I didn’t need a book to tell me that too much time on the internet was bad for me, so I didn’t think I needed to read The Shallows. I was wrong. This summer, I took The Shallows on several long plane flights. Those flights gave me time to read and think, without any distractions from the Internet. It got me thinking how my reading habits have changed and how computer use was affecting me and my children. The Shallows is the most thought-provoking new book I have read in years. I’m not alone. It was a finalist for the Pulizer Prize. Not the rant I feared, The Shallows is a thoughtful mix of two subjects: how brains work and how new technologies have changed people over the centuries.
Even if you spend no time on the Internet, consider this book to help you understand the world your children are growing up in, the world in which they will work. If you worry about your children using the Internet, you probably think the solution is limiting time and controlling content. But this book shows we also should be concerned about how the medium, the Internet, affects us, and the worldview implicitnot in websites, but in web-surfing, in “being connected.”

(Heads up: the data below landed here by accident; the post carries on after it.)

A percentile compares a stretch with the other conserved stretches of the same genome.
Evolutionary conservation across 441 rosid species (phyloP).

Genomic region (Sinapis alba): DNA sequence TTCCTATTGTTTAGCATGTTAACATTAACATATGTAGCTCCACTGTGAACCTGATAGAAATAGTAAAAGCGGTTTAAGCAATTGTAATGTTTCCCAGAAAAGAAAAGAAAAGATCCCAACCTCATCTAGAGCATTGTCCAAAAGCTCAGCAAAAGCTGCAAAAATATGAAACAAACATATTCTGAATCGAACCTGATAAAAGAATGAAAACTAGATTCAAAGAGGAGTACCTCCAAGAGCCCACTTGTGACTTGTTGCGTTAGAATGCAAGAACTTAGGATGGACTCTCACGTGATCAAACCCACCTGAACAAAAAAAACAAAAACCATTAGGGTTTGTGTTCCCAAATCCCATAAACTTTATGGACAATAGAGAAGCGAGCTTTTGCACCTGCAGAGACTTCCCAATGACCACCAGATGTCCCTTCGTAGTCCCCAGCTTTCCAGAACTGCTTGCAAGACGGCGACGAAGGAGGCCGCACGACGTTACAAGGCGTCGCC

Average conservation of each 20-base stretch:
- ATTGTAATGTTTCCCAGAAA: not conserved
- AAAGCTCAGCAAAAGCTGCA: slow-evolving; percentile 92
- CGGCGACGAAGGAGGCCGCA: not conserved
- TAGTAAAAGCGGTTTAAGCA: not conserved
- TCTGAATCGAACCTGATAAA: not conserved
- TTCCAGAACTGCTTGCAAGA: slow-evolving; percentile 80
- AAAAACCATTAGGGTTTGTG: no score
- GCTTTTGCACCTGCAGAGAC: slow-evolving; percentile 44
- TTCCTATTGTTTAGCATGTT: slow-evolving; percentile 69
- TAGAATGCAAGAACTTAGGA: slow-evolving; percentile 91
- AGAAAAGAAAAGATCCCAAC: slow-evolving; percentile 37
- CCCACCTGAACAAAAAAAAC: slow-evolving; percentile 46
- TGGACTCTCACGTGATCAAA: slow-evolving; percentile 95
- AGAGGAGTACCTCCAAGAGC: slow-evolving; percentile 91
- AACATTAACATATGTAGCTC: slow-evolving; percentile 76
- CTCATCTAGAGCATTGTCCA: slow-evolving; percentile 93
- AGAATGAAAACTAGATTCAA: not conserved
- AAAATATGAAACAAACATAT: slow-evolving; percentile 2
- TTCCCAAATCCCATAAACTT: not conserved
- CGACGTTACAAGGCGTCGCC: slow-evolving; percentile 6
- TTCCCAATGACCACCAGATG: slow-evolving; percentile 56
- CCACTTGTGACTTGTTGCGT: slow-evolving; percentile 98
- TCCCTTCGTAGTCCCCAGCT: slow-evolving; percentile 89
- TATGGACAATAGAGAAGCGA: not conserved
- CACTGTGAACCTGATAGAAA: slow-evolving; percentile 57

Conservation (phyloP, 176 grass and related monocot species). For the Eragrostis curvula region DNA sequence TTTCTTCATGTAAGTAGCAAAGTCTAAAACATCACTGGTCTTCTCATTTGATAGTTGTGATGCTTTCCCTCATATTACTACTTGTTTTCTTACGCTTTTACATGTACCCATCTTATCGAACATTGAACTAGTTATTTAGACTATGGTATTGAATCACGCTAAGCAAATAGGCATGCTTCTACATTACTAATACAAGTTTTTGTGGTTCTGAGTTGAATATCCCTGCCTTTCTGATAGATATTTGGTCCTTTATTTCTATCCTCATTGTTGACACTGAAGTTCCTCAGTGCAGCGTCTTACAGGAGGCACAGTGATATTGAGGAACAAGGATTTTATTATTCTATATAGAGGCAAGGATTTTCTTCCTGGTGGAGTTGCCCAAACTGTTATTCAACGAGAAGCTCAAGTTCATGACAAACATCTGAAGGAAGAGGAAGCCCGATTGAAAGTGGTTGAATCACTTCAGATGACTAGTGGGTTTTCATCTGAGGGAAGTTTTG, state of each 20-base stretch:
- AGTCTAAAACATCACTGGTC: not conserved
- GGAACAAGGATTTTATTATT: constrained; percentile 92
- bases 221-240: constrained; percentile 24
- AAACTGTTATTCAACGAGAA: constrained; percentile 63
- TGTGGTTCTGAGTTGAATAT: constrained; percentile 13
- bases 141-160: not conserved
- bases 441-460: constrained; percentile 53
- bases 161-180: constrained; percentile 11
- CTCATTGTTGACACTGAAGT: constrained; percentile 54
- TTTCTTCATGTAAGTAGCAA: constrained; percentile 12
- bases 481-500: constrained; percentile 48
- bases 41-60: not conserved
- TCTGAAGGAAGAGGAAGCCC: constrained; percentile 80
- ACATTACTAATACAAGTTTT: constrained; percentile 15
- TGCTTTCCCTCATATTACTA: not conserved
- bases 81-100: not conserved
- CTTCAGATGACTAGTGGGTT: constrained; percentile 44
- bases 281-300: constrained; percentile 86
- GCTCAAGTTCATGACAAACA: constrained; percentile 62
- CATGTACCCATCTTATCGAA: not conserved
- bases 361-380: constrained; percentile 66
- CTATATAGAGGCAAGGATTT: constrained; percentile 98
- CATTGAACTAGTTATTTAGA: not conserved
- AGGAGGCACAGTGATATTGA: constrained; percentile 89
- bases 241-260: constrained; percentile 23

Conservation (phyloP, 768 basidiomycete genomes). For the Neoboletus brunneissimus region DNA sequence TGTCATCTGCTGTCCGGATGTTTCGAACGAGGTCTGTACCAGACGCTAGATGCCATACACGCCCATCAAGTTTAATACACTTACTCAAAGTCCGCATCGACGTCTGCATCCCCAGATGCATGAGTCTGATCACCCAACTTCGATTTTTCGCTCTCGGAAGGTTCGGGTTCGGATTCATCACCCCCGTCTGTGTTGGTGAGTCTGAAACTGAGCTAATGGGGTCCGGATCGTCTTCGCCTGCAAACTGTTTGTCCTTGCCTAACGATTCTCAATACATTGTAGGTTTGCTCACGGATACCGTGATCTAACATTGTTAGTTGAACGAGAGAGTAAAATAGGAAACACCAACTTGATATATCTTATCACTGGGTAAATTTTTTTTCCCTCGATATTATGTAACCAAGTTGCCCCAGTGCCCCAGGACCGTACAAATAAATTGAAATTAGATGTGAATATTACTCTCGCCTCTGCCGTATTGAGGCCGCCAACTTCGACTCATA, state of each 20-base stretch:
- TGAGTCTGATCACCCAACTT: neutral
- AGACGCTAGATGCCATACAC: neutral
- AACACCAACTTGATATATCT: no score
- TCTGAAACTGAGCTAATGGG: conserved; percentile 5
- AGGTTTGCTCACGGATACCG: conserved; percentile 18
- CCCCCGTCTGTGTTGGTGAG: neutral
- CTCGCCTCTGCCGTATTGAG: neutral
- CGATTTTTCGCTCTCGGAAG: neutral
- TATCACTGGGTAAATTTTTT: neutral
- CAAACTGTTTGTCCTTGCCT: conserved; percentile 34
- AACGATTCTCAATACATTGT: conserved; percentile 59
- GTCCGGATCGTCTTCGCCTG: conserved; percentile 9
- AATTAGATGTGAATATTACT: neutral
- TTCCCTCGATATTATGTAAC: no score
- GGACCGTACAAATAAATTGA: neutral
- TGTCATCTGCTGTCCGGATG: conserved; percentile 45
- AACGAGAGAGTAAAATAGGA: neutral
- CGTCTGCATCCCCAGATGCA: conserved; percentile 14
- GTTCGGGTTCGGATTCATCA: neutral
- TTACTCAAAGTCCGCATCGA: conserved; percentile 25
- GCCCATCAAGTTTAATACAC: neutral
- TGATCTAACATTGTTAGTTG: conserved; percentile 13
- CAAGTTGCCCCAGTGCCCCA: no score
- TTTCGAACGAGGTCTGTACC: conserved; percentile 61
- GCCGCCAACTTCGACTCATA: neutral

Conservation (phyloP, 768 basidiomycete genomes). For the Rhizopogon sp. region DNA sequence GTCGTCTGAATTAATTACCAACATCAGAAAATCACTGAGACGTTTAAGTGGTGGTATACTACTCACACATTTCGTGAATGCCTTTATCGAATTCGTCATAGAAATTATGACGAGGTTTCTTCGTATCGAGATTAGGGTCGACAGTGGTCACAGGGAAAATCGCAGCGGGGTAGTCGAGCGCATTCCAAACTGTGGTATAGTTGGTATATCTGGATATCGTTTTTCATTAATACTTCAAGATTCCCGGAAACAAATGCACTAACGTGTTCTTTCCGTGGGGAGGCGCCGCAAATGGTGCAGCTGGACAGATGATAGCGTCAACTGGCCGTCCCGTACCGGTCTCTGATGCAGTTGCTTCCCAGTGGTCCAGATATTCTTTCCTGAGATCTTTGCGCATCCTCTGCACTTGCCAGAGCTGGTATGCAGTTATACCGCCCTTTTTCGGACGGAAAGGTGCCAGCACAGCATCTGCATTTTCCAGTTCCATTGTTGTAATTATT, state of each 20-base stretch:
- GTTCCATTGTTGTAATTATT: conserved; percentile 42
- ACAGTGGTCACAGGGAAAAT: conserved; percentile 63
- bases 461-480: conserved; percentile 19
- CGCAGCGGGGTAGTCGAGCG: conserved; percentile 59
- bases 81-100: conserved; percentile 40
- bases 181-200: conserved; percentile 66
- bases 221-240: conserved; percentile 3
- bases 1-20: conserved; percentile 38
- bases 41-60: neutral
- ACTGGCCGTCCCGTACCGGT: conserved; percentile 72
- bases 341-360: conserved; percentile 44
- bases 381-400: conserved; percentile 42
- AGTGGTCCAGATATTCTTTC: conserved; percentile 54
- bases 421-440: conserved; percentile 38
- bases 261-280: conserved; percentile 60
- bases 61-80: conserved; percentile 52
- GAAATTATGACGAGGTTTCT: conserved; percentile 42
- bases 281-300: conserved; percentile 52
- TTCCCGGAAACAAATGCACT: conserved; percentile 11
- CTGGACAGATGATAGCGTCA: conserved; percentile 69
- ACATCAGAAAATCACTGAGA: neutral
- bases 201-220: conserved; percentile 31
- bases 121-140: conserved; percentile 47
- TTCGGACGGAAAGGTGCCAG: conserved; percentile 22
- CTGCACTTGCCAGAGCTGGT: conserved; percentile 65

Beginning with his personal story, Nicholas Carr admits what he loves about the Internet, and how he sees it shaping how he thinks. It is clearly a mixed blessing. Like Carr, I have found it to be an invaluable research tool, but with a cost. Carr writes: “The very way my brain worked seemed to be changing… . At first I’d figured that the problem was a symptom of middle-age mind rot. But my brain, I realized, wasn’t just drifting. It was hungry. It was demanding to be fed the way the Net fed itand the more it was fed the hungrier it became. Even when I was away from my computer, I yearned to check-email, click links, do some Googling.” (p. 16)
Ever felt that way? Do you need to go on an Internet diet?
Carr writes well, with vivid metaphors: “Once I was a scuba diver in the sea of words. Now I zip along the surface like a guy on a Jet Ski.” (p. 7). “We are evolving… to being hunters and gatherers in the electronic data forest.” (p. 138)
Carr’s research netted some interesting stories. Surveying technology over the centuries, he raises and answers thought-provoking questions: how did inventionsnot just television, personal computers, and the Internet, but also books, maps, clocks, and printing presseschange how people think. For example:
What does this matter for us as parents and educators? We can hardly expect our children to spend their lives apart from the Internet. Won’t limiting their time online solve the problem? Carr argues it will not. Here are some key points for us to consider as parents and educators:
We need to teach our children to use the Internet wisely and to be wary of its allure. I suggest you read this book to start you thinking about how you are thinking.
The Shallows: What the Internet is Doing to Our Brains is available on Amazon. If you purchase it using the link below, a portion of your purchase will support this website. Thank you.